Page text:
FILTER/SEPARATOR, LIQUID FUEL, 50-, 100-, AND 350-GPM
MAINTENANCE ALLOCATION CHART INTRODUCTION
THE ARMY MAINTENANCE SYSTEM MAC
This introduction provides a general explanation of all maintenance and repair functions authorized at the two mainte-
nance levels under the Two-Level Maintenance System concept.
This MAC designates overall authority and responsibility for the performance of maintenance functions on the identified
end item or component. The application of the maintenance functions to the end item or component shall be consistent
with the capacities and capabilities of the designated maintenance levels, which are shown on the MAC in column (4) as:
Field includes three subcolumns, Crew maintenance (C), Service maintenance
(O), and Field maintenance (F).
Sustainment includes two subcolumns, Below Depot (H) and Depot (D)
The tools and test equipment requirements (immediately following the MAC) list the tools and test equipment (both spe-
cial tools and common tool sets) required for each maintenance function as referenced from the MAC.
The remarks (immediately following the tools and test equipment requirements) contain supplemental instructions and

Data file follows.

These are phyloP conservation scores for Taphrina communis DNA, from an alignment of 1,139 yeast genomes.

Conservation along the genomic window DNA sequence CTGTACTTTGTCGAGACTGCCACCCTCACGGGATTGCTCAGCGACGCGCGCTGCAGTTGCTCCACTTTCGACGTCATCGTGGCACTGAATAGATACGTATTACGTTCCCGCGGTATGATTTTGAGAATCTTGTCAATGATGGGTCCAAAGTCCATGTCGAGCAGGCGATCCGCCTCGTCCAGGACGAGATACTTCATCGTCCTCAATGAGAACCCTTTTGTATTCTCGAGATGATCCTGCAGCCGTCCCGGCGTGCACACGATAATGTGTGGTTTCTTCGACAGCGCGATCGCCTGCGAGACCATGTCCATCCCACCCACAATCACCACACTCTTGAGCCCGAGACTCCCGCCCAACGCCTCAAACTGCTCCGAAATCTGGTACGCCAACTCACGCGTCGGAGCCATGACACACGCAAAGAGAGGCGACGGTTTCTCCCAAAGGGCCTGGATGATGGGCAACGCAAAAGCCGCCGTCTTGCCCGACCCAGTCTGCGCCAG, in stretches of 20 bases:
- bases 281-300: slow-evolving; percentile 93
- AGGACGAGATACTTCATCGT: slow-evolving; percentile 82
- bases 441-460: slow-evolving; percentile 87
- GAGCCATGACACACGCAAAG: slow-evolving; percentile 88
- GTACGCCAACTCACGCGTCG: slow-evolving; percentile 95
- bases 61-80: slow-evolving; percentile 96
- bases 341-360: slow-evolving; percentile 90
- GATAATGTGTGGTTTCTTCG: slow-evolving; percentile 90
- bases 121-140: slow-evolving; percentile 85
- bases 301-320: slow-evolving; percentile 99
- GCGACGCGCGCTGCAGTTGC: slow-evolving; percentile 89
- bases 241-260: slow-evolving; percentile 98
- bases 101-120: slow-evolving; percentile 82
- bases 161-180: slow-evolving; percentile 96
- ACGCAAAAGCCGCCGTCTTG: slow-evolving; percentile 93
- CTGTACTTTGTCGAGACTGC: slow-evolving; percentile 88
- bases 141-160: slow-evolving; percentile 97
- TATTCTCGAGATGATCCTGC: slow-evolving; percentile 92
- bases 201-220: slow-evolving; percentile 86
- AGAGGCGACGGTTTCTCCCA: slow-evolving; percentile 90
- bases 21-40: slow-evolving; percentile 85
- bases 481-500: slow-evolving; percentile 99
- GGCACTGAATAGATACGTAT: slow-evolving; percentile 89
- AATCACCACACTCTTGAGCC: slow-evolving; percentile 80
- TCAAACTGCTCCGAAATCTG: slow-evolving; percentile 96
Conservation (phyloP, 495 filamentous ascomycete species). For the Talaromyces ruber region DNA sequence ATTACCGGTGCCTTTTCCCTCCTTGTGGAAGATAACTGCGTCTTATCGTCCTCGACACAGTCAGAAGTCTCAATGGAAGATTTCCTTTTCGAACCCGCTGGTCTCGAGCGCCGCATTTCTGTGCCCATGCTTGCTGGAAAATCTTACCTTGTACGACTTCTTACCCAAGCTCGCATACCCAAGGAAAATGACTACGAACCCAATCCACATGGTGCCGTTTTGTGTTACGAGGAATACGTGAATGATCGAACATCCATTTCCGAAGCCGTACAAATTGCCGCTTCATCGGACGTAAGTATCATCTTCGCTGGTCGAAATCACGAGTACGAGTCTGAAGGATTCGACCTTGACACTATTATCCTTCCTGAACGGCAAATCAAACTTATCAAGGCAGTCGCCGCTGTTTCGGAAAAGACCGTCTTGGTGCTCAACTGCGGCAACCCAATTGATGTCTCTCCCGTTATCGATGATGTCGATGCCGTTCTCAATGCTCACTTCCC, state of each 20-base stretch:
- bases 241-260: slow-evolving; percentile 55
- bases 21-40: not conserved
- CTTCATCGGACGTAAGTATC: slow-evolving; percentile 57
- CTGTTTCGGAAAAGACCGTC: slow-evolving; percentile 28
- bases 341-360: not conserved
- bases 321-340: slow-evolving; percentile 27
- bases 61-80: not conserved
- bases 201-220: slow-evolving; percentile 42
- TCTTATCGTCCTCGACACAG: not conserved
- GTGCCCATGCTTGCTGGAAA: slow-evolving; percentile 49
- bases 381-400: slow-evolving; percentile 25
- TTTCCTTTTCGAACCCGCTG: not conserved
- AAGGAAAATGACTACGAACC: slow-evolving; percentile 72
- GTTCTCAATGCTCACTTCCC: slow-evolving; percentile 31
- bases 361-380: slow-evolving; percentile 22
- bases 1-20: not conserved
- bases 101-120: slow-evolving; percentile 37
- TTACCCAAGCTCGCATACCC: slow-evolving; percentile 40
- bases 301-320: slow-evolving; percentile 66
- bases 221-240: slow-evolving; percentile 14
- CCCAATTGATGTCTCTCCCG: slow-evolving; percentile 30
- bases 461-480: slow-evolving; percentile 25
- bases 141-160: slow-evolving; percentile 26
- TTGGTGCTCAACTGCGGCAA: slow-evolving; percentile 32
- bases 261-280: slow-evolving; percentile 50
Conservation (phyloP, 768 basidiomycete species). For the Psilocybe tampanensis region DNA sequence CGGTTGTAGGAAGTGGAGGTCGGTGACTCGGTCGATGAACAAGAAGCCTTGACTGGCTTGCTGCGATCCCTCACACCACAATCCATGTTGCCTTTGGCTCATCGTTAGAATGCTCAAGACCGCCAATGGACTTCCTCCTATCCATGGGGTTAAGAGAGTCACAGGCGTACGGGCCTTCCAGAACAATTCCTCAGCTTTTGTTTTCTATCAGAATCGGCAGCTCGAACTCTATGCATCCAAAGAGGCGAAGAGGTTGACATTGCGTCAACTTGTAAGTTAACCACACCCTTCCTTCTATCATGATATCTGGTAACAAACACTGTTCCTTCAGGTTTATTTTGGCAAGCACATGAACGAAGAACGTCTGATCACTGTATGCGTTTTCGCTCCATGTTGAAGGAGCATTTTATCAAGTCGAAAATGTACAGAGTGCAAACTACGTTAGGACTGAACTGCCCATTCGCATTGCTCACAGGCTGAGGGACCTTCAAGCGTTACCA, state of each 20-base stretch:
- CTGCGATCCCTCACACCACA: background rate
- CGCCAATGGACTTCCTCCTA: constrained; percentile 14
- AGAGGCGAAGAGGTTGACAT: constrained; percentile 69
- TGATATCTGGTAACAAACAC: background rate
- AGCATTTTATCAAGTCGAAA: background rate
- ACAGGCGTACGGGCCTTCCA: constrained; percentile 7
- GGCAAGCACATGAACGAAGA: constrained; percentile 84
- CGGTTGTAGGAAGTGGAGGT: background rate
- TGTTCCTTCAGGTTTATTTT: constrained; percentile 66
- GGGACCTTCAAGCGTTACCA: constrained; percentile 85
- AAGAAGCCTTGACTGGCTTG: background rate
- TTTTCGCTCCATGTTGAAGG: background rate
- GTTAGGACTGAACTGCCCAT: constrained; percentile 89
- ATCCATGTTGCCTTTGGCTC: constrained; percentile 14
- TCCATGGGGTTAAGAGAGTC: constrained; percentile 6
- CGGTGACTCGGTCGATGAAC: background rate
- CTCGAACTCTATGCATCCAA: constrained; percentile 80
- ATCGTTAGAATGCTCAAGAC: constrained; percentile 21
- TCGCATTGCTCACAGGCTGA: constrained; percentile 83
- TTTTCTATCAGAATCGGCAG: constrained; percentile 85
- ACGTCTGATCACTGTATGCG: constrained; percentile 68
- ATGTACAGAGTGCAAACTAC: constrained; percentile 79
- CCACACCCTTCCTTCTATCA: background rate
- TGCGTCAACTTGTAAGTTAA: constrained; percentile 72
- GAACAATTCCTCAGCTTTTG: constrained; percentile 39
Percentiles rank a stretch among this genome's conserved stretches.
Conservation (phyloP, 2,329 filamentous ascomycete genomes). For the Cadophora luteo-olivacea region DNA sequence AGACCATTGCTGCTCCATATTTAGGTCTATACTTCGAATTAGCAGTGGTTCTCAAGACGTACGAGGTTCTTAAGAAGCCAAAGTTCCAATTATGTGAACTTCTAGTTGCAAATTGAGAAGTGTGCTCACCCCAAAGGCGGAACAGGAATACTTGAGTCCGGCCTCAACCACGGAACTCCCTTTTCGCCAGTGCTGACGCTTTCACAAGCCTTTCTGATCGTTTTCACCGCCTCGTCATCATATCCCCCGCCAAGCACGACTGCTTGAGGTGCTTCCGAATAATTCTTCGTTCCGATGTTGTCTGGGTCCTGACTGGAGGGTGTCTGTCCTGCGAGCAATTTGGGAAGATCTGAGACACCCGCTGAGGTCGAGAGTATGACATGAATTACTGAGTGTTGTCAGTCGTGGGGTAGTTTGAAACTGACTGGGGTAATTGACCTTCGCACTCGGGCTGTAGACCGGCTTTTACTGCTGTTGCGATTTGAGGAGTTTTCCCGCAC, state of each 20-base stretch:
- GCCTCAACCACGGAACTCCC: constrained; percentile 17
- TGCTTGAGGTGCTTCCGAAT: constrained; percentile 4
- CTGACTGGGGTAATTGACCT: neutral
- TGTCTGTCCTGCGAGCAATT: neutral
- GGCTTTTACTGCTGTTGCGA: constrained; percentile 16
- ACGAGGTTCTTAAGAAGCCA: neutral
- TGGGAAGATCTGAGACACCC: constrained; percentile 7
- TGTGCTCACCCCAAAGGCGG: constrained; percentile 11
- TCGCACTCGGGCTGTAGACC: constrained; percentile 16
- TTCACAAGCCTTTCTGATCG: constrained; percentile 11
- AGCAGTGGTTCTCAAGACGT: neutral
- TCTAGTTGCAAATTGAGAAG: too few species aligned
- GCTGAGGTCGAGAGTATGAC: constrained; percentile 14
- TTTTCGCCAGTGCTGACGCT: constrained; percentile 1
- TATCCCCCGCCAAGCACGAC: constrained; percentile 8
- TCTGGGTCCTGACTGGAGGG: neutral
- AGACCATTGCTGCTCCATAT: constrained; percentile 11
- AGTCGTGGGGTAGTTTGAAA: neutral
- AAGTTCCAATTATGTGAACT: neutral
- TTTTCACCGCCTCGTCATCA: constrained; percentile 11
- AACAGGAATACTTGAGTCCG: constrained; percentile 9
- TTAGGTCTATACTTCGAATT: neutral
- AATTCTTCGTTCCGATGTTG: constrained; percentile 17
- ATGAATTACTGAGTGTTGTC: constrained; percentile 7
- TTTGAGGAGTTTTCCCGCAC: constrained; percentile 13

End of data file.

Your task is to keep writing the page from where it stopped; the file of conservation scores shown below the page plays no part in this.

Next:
explanatory notes for a particular maintenance function.
Maintenance functions are limited to and defined as follows:
Inspect. To determine the serviceability of an item by comparing its physical, mechanical, and/or electrical char-
acteristics with established standards through examination (e.g., by sight, sound, or feel). This includes scheduled
inspection and gagings and evaluation of cannon tubes.
Test. To verify serviceability by measuring the mechanical, pneumatic, hydraulic, or electrical characteristics of
an item and comparing those characteristics with prescribed standards on a scheduled basis, i.e., load testing of lift
devices and hydrostatic testing of pressure hoses.
Service. Operations required periodically to keep an item in proper operating condition; e.g., to clean (includes
decontaminate, when required), to preserve, to drain, to paint, or to replenish fuel, lubricants, chemical fluids, or
gases. This includes scheduled exercising and purging of recoil mechanisms. The following are examples of ser-
Unpack. To remove from packing box for service or when required for the performance of maintenance
Repack. To return item to packing box after service and other maintenance operations.
Touch up. To spot paint scratched or blistered surfaces.
Mark. To restore obliterated identification.